Ask Your Question

LUKS encrypted partition requires two passwords

asked 2015-03-23 05:22:34 -0500

pnadk gravatar image

updated 2015-03-23 05:23:19 -0500

I have set up LUKS or dm-crypt on a partition on an external USB disk. When I log on I am prompted for the password to decrypt the partition as I would expect. But when I enter the password, I am then prompted for my regular password with the message "authentication required to mount partition". Is there a way to avoid this second step?

edit retag flag offensive close merge delete

1 Answer

Sort by » oldest newest most voted

answered 2015-07-10 11:20:26 -0500

BRPocock gravatar image

updated 2015-07-10 11:24:50 -0500

Setting aside the security implications of allowing arbitrary users to mount disks on your system for a moment, let's suppose that you do want to do this.

I'd recommend, first, ensuring that the user is a member of a trusted group. For a small system, the normal wheel group (set by the “Administrative user” switch in the Settings program) is probably sufficient.

The Policy Kit provides authorizations and asks your shell to prompt for your password. (Its manual is on your system — eg, in Gnome Help hit Control+L, then type man:polkit, or from a terminal, type man polkit)

The following is one example from that manual:

  // Allow users in group 'engineers' to perform any operation on 
  // some drives without having to authenticate 
  polkit.addRule(function(action, subject) {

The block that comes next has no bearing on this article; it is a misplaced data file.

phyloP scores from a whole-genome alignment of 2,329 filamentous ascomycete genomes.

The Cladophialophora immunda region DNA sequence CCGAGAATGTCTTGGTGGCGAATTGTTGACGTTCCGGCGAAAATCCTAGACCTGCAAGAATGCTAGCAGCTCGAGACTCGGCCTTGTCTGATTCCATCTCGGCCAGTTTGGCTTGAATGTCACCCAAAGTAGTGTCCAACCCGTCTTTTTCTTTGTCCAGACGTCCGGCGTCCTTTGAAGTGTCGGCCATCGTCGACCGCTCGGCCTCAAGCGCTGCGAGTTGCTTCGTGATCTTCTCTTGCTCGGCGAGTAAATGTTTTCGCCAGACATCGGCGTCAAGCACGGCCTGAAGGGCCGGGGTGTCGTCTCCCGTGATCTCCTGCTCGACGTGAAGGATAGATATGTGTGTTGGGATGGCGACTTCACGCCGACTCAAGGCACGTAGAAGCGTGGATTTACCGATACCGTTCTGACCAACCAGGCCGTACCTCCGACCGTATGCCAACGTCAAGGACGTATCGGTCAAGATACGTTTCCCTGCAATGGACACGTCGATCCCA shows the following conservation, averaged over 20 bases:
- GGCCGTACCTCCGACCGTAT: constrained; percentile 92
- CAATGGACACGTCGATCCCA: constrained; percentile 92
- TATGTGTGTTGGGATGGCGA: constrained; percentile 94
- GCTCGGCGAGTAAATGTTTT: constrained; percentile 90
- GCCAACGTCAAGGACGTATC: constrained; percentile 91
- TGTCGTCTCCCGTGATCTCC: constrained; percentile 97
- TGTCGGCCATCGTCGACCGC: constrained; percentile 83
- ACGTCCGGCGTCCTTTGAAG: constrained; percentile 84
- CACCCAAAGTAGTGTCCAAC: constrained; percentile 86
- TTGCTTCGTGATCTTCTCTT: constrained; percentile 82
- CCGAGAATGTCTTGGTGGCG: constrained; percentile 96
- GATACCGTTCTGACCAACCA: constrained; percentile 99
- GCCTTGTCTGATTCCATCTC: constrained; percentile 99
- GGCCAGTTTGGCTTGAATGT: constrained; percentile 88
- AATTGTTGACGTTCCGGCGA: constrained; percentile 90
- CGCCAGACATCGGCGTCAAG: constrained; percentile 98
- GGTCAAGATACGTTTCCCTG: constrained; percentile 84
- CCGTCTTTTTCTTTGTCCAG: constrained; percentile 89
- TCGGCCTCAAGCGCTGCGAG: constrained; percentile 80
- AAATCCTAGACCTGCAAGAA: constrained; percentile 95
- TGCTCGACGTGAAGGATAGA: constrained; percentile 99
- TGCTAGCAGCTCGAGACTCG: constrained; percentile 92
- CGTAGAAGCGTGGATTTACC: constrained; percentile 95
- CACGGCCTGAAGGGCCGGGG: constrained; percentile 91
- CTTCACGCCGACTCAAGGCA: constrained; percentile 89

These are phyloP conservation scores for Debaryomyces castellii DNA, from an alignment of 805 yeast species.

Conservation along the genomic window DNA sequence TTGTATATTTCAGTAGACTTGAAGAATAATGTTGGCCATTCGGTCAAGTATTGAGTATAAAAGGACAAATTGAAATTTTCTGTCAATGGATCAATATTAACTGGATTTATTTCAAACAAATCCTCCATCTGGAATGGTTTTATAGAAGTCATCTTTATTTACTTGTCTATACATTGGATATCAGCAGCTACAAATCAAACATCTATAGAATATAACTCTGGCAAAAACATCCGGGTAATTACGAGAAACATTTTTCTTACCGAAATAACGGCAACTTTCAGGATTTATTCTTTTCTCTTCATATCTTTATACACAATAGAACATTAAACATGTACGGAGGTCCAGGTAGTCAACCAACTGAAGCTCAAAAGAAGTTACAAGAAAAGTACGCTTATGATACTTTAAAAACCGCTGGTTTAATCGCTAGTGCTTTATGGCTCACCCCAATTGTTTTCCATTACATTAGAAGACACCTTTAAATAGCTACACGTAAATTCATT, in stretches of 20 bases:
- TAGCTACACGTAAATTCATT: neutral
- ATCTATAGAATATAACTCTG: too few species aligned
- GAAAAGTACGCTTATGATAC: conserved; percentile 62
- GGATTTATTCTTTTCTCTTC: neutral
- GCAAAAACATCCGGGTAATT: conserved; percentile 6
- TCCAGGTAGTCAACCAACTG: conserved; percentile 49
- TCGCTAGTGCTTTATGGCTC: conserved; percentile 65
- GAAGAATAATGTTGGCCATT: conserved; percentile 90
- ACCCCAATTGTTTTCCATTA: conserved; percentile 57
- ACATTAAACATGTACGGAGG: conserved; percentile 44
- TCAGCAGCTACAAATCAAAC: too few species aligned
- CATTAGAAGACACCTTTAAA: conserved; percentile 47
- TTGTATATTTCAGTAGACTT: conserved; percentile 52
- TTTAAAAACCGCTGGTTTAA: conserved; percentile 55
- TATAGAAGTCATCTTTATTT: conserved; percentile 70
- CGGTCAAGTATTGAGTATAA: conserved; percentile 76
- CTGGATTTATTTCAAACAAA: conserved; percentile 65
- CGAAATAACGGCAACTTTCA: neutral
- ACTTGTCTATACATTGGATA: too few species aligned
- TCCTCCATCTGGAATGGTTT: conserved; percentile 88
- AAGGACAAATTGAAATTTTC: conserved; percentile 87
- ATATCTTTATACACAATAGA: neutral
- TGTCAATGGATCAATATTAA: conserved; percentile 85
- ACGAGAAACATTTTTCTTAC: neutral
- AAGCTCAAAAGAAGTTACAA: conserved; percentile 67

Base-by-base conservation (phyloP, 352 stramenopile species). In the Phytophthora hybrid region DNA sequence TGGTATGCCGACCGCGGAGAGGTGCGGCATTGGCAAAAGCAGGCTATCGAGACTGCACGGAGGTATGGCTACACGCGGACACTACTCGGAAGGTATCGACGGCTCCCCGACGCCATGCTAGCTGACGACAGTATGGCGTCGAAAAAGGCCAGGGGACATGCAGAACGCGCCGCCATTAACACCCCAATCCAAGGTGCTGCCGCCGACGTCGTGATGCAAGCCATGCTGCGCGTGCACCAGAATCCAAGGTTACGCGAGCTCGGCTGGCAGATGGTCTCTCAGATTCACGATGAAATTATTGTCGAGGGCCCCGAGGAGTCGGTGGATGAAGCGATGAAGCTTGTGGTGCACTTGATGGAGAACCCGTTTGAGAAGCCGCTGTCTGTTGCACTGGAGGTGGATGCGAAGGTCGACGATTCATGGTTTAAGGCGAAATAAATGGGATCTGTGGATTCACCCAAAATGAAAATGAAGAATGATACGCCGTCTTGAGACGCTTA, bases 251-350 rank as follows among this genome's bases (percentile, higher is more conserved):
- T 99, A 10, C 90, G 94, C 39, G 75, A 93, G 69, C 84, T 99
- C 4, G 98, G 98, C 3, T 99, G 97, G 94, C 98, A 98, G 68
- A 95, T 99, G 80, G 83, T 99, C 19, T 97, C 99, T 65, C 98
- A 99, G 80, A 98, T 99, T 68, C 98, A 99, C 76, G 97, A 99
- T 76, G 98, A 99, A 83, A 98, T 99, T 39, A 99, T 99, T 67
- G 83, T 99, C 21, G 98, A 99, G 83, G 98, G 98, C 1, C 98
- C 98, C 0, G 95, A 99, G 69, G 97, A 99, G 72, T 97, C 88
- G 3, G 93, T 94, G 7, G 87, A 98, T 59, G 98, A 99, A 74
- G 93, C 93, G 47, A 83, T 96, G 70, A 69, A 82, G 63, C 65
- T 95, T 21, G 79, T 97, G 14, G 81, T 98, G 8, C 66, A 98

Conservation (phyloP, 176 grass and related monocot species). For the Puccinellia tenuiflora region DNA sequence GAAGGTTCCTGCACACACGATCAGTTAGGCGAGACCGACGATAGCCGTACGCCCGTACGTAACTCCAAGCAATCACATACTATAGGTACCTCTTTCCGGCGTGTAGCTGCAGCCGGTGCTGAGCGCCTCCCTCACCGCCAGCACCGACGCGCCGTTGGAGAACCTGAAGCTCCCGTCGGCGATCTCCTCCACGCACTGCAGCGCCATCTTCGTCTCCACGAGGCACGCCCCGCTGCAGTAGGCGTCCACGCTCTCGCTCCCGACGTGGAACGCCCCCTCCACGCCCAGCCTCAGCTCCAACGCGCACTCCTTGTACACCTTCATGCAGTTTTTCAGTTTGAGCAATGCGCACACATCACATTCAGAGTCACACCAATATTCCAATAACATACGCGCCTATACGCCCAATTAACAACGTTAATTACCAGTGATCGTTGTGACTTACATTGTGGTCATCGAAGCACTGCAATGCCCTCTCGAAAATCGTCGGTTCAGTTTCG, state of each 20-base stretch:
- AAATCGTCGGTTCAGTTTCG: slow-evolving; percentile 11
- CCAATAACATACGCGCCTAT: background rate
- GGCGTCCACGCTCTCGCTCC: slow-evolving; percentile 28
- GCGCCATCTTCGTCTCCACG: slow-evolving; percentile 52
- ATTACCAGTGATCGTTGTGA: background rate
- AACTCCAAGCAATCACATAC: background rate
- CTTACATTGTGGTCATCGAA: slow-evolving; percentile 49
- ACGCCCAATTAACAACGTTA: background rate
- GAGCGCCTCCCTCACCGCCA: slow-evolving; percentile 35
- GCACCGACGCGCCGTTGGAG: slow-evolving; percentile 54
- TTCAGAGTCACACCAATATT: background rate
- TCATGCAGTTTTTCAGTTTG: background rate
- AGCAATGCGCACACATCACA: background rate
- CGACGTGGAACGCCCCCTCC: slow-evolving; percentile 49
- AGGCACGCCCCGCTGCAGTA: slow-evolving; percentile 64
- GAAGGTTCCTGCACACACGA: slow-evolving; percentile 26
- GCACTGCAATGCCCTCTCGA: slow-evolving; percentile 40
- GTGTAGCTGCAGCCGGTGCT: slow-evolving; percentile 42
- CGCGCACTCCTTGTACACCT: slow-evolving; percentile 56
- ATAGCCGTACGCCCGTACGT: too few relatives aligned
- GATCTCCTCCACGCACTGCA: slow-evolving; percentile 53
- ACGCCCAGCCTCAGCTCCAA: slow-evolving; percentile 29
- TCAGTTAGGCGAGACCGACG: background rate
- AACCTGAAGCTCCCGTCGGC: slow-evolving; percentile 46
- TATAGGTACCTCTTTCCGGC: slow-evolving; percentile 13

if ("org.freedesktop.udisks2.") == 0 &&
        action.lookup("drive.vendor") == "SEAGATE" &&
        action.lookup("drive.model") == "ST3300657SS" &&
        subject.isInGroup("engineers")) {
            return polkit.Result.YES;
    } });

The variation that might work particularly for you, would be:

 polkit.addRule(function(action, subject) {
    if ("org.freedesktop.udisks2.filesystem-mount-system") == 0 &&
       subject.isInGroup("wheel")) {
            return polkit.Result.YES;

To enable this policy, write it to a file, then use this command to install it into the policy directory:

sudo tee /etc/polkit-1/rules.d/99-local.rules <your-local-file

(The use of sudo tee will ensure that the policy file has correct security context; you could also do sudo mvyour-local-file/etc/polkit-1/rules.d/99-local.rules && sudo restorecon /etc/polkit-1/rules.d/99-local.rules for a similar effect.)

PS — to determine the for some action, look through the files in /usr/share/polkit-1/actions. They're XML files that have all of the actions and the translations into human languages.

edit flag offensive delete link more


Would you expand on security implications, taking into account that USB drives are being mounted automatically without the need for extra authorization? But the same drive requires a password when connected directly (SATA). Do you know why is that? And I'm not claiming there is no security implications, I'm just being curious.

teodor gravatar imageteodor ( 2015-07-15 14:05:48 -0500 )edit

Mostly having to do with file permissions and capabilities. A typical FAT32 USB stick has only “read-only” or not permissions; but mounting an ext[234] filesystem, one must consider: file owner UID's matching up with the local system UID's (or not); +s permissions (setuid/setgid); device special files; security contexts; capabilities; ACL's; and more. Mounting with nosuid,nodev,noexec lowers the profile of possible problems a great deal, however.

BRPocock gravatar imageBRPocock ( 2015-07-15 14:10:10 -0500 )edit

Thanks for your answer @BRPocock

teodor gravatar imageteodor ( 2015-07-16 10:12:11 -0500 )edit

Question Tools

1 follower


Asked: 2015-03-23 05:22:34 -0500

Seen: 371 times

Last updated: Jul 10 '15